the parties currently are engaged in non-coordinated
discovery of experts in the Sanofi case. Doc. 1249
at 10. Meanwhile, the consumer class plaintiffs have filed
their Motion for Class Certification. Doc. 1353.
Defendants' response to that motion is due March 18,
2019, and the class plaintiffs' reply is due April 22,
2019. Doc. 1263 at 1 (Scheduling Order No. 5).
its current motion, Sanofi asserts that the court now should
follow the JPML's proposal and file a suggestion of
remand of the Sanofi case, suggesting that the JPML
should remand its case to its original district-the District
of New Jersey. Sanofi argues that remand is appropriate at
this stage because the parties have completed all coordinated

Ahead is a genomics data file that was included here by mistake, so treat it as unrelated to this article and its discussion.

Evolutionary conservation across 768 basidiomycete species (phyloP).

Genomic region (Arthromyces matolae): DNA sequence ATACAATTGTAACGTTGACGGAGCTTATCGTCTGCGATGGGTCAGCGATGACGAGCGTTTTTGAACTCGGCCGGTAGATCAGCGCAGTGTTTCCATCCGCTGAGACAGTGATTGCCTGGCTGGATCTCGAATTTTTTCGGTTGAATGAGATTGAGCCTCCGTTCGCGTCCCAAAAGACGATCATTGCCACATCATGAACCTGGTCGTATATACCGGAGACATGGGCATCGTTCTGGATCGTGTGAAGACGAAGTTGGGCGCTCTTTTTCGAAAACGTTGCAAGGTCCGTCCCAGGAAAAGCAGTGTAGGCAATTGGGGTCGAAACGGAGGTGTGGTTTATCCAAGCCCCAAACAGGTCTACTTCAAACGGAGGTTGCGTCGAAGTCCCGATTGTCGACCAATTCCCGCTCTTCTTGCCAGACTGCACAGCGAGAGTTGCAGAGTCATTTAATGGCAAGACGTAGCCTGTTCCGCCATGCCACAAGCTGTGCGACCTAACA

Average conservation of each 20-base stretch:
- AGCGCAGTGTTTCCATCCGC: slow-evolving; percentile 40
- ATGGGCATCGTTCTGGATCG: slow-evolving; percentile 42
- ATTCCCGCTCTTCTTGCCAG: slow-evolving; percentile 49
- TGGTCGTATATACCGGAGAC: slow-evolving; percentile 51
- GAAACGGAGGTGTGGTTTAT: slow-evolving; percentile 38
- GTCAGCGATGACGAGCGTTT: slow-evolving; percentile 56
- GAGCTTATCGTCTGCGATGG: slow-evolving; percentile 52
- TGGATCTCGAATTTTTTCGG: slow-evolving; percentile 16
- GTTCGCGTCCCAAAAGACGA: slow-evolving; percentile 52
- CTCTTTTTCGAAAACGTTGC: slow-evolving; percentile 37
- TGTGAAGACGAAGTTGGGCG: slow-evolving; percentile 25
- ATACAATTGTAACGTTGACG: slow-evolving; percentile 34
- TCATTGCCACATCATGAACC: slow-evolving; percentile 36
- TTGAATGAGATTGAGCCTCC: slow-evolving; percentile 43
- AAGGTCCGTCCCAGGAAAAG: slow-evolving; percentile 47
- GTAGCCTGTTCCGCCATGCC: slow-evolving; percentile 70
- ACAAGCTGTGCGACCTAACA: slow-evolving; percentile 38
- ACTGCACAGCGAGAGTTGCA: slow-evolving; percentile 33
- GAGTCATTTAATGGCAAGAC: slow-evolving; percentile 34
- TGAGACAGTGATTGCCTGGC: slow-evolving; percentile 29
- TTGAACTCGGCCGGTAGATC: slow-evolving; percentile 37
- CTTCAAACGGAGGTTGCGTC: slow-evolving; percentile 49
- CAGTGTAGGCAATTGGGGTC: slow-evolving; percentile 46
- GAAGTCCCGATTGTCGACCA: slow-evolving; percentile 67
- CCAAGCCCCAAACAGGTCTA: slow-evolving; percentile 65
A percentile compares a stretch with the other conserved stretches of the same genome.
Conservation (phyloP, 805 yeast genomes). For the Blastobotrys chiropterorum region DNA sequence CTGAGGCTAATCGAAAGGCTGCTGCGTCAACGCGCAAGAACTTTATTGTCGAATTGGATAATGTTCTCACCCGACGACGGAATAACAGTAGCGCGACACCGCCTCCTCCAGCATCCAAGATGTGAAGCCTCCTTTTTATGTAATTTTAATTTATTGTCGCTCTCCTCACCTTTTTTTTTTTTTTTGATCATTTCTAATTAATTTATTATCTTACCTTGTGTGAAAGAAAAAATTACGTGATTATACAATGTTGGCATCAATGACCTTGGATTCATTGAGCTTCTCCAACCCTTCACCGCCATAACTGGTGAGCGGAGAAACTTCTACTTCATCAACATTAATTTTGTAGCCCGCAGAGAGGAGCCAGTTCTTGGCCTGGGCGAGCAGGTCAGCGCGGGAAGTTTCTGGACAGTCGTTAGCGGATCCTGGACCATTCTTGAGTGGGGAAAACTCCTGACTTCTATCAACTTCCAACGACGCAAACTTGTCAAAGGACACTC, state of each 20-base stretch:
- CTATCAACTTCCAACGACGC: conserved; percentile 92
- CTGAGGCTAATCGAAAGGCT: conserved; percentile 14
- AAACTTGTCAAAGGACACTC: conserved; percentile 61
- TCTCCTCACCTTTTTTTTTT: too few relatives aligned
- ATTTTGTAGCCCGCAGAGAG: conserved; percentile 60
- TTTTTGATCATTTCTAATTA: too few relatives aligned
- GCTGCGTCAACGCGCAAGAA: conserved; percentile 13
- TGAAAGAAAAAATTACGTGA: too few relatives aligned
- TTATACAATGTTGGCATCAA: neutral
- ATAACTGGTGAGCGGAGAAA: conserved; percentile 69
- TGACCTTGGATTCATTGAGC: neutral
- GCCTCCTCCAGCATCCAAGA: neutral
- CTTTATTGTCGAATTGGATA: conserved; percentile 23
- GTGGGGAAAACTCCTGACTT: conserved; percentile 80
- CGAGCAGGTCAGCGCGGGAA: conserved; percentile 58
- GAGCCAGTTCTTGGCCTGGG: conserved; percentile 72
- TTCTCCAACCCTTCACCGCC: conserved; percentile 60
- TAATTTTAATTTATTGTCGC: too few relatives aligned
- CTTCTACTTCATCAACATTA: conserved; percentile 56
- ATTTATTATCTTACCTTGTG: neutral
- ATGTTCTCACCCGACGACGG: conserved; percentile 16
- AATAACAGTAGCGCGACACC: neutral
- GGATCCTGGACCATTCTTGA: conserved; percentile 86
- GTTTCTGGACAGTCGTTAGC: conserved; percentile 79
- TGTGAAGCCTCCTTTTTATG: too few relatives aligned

proceedings. And, Sanofi contends, “each of the
[separate litigation tracks] have gone their separate
ways.” Doc. 1249 at 10. Thus, Sanofi asserts, its
continued participation in the MDL will produce no additional
disagrees. Mylan argues that, consistent with Section 1407,
the JPML transferred the MDL cases to our court “for
coordinated or consolidated pretrial proceedings.” 28
U.S.C. § 1407(a). Mylan contends that the MDL's
coordinated pretrial proceedings are not yet complete. And,
Mylan argues, issues in the Sanofi case still
overlap with issues in the consumer class cases. Thus, Mylan
contends, remanding the Sanofi case is not yet
appropriate because continued consolidation and coordination
of all the MDL cases will maximize efficiencies, prevent
duplication, and avoid inconsistent rulings.
court considers the parties' competing arguments and
applies the ...